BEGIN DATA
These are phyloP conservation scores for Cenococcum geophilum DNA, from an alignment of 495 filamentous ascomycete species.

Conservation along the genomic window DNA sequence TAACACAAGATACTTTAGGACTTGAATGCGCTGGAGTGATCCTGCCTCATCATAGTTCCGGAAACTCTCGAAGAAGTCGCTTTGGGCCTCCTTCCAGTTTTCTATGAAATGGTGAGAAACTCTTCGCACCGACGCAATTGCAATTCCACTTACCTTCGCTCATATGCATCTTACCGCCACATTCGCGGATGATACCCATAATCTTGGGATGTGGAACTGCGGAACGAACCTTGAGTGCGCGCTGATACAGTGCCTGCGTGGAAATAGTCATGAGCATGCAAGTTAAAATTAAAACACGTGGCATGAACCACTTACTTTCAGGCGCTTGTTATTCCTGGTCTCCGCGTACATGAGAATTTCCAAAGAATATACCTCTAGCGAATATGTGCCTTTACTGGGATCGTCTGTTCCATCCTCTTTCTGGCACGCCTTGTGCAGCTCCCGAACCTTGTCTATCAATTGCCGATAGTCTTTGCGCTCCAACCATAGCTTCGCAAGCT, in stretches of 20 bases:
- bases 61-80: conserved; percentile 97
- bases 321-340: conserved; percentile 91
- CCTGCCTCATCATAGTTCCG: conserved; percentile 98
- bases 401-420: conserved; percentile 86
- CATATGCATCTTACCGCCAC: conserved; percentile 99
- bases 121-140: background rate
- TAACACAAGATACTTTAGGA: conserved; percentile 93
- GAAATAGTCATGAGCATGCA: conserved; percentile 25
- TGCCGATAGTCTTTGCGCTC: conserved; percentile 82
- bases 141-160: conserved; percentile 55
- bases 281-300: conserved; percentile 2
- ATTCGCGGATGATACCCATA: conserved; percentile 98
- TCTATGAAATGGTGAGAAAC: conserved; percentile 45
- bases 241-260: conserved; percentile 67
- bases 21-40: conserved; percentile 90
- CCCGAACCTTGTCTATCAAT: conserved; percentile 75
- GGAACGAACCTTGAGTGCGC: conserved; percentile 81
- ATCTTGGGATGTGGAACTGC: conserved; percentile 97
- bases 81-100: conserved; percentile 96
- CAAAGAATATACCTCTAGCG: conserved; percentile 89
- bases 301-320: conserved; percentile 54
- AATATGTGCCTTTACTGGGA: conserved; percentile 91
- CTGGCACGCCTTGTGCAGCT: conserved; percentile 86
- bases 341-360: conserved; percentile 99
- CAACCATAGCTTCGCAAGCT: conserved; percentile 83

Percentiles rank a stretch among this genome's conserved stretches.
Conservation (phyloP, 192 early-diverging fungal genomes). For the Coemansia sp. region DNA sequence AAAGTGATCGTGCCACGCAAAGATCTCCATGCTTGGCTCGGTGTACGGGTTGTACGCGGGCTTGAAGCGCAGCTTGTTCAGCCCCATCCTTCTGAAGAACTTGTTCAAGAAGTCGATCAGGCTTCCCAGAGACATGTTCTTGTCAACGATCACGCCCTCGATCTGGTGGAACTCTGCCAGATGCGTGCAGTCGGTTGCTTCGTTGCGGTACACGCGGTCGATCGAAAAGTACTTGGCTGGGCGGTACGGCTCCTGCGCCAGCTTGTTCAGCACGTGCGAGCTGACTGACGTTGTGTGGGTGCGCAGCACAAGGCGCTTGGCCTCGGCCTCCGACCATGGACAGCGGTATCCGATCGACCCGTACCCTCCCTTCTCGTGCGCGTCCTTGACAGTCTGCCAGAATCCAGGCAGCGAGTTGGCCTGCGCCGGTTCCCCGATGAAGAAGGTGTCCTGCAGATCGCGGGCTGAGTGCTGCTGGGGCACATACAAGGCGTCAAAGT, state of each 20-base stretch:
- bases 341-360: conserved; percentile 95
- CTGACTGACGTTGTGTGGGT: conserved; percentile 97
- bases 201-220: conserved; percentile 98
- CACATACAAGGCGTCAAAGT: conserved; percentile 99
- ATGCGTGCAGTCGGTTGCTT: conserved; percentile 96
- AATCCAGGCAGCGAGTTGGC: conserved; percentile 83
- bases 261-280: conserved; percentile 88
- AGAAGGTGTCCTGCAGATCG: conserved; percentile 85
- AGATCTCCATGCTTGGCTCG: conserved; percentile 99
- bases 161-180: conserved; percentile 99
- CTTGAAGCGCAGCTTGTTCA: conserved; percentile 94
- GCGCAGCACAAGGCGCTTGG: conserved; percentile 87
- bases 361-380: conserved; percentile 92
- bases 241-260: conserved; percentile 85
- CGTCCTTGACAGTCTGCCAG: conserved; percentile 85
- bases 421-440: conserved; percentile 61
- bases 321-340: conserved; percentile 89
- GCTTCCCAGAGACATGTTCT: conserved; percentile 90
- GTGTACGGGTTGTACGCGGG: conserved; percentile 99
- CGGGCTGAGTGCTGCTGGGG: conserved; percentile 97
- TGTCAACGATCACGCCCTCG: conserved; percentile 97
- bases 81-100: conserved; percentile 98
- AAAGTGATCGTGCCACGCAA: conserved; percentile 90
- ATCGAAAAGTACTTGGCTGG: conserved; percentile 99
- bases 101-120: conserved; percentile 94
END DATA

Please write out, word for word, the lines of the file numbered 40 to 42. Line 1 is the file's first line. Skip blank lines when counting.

- CTTGAAGCGCAGCTTGTTCA: conserved; percentile 94
- GCGCAGCACAAGGCGCTTGG: conserved; percentile 87
- bases 361-380: conserved; percentile 92